11th Engineer Soldier Wins Prestigious Steel De Fleury Medal
Joseph, a Kissimmee, Florida native, was presented with the Steel Order of the De Fleury medal, one of the most prestigious awards given by the Corps of Engineers for her exceptional contributions to the Engineer Regiment.
“My sister was the first person I called to let her know I won the medal,” said Joseph. “She congratulated me and then asked, ‘What is a De Fleury medal?”’
The De Fleury medal was established on October 1, 1779, by the Continental Congress, to honor
French Engineer Francois Louis Tesseidre De Fleury, who volunteered in 1977 during the Revolutionary War, to fight with the American Army for independence against France. The medal is comprised of the Steele, Bronze, Silver and Gold orders. The Steel medal is awarded to individuals whose selfless service provided the engineer regiment support, assured mobility, enhanced protection, and enabled expeditionary logistics. Only five awards are given out per commander per fiscal year.
With only three years of service as a platoon leader Joseph was assigned the position of company executive officer. Her first task was moving an entire engineer company from the United States to Camp Humphreys, South Korea. Making it the first permanently stationed engineer company in South Korea in over 10 years.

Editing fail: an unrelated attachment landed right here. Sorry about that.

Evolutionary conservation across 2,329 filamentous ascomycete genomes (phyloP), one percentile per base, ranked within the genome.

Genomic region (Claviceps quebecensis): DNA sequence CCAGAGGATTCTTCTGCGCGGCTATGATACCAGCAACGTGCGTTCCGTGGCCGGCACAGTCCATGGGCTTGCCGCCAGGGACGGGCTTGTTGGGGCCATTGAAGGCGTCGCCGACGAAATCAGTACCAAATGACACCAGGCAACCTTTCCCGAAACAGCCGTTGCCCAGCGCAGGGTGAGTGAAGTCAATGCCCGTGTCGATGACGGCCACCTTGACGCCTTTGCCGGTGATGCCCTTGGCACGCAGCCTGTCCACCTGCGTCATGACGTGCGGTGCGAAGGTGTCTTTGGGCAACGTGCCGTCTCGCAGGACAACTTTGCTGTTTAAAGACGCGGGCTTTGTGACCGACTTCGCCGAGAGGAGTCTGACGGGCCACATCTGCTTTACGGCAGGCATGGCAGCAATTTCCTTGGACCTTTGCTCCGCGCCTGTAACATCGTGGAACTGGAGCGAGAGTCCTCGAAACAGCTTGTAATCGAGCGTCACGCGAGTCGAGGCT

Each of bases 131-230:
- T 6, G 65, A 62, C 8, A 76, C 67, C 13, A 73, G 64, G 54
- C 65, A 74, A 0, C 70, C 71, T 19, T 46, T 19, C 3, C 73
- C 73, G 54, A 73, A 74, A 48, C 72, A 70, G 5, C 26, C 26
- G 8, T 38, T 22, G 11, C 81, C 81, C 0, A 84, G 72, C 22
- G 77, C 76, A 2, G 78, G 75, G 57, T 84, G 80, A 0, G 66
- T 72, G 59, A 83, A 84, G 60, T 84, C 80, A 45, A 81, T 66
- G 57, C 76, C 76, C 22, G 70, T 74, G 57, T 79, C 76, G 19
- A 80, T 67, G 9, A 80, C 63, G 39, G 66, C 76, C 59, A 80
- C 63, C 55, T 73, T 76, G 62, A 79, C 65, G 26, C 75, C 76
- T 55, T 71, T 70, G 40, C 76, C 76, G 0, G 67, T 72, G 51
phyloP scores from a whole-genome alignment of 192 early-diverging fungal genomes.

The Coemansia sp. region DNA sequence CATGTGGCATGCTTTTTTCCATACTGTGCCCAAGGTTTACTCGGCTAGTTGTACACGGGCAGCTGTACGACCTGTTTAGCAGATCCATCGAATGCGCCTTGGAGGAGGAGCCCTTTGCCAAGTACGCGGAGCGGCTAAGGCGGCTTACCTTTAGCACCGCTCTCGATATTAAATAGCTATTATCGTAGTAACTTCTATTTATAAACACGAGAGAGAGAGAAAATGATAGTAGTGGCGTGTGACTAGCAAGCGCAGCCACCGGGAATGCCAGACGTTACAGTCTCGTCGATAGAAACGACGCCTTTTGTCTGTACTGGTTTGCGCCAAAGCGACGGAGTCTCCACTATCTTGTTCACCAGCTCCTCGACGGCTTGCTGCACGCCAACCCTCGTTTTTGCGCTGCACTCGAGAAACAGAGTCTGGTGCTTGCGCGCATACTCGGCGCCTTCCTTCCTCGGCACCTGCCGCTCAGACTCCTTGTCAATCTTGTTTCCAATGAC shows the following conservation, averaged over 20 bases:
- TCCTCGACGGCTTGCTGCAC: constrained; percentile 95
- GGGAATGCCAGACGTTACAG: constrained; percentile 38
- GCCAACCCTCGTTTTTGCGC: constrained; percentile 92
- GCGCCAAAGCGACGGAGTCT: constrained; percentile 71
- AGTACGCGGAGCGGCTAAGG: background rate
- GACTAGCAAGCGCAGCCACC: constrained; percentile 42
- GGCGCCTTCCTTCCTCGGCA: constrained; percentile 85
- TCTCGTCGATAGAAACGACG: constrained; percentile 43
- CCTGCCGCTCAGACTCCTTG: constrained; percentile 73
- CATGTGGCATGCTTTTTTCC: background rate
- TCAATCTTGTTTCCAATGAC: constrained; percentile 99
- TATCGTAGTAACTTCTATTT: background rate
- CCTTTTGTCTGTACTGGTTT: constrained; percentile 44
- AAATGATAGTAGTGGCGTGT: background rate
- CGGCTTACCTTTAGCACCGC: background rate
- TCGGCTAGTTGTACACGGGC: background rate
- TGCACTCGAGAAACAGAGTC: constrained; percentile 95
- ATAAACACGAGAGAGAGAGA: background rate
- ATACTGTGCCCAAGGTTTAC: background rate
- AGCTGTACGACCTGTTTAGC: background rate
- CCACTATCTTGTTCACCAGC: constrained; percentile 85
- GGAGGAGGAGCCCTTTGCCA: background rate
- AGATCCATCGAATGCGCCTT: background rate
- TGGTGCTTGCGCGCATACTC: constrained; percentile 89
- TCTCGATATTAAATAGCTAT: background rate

“We started out stationed in Fort Drum, New York, then we received a last minute order to move the entire unit from Fort Drum to South Korea,” said Joseph. “My commander wasn’t coming with us so I had to step up. I was a platoon leader at the time but I was already established to become the battalion XO. It was a brand new experience for all of us. We had never done anything like that before,” she said.
“I love the community of the engineers,” said Joseph. “It’s broad so there is a lot of stuff to learn. That’s what keeps it interesting because it’s never going to be the same. It’s what keeps me on my toes,” she said.
Joseph was nominated for the medal by her supervisor Cpt. Aaron Valencia, the 630th Engineer Company (Clearance), company commander. He knew from the beginning that she would be a great asset to the company.
“When I first met Lt. Joseph, I knew that she was special to the engineer regiment,” said Valencia. “When you say something its done and done well. She’s among the top 10% lieutenants I have ever worked with. When she got everything over here it was smooth She was getting fleets of over 60 to 70 vehicles over 50 containers was just crazy.”
People in the battalion have recognized it, she is one of the pinnacle point to make sure the company stays successful,” he said.
“She earned this award and recognition,” said Valencia. “If 1st Lt. Joseph stays in she is future field grade general officer status.”
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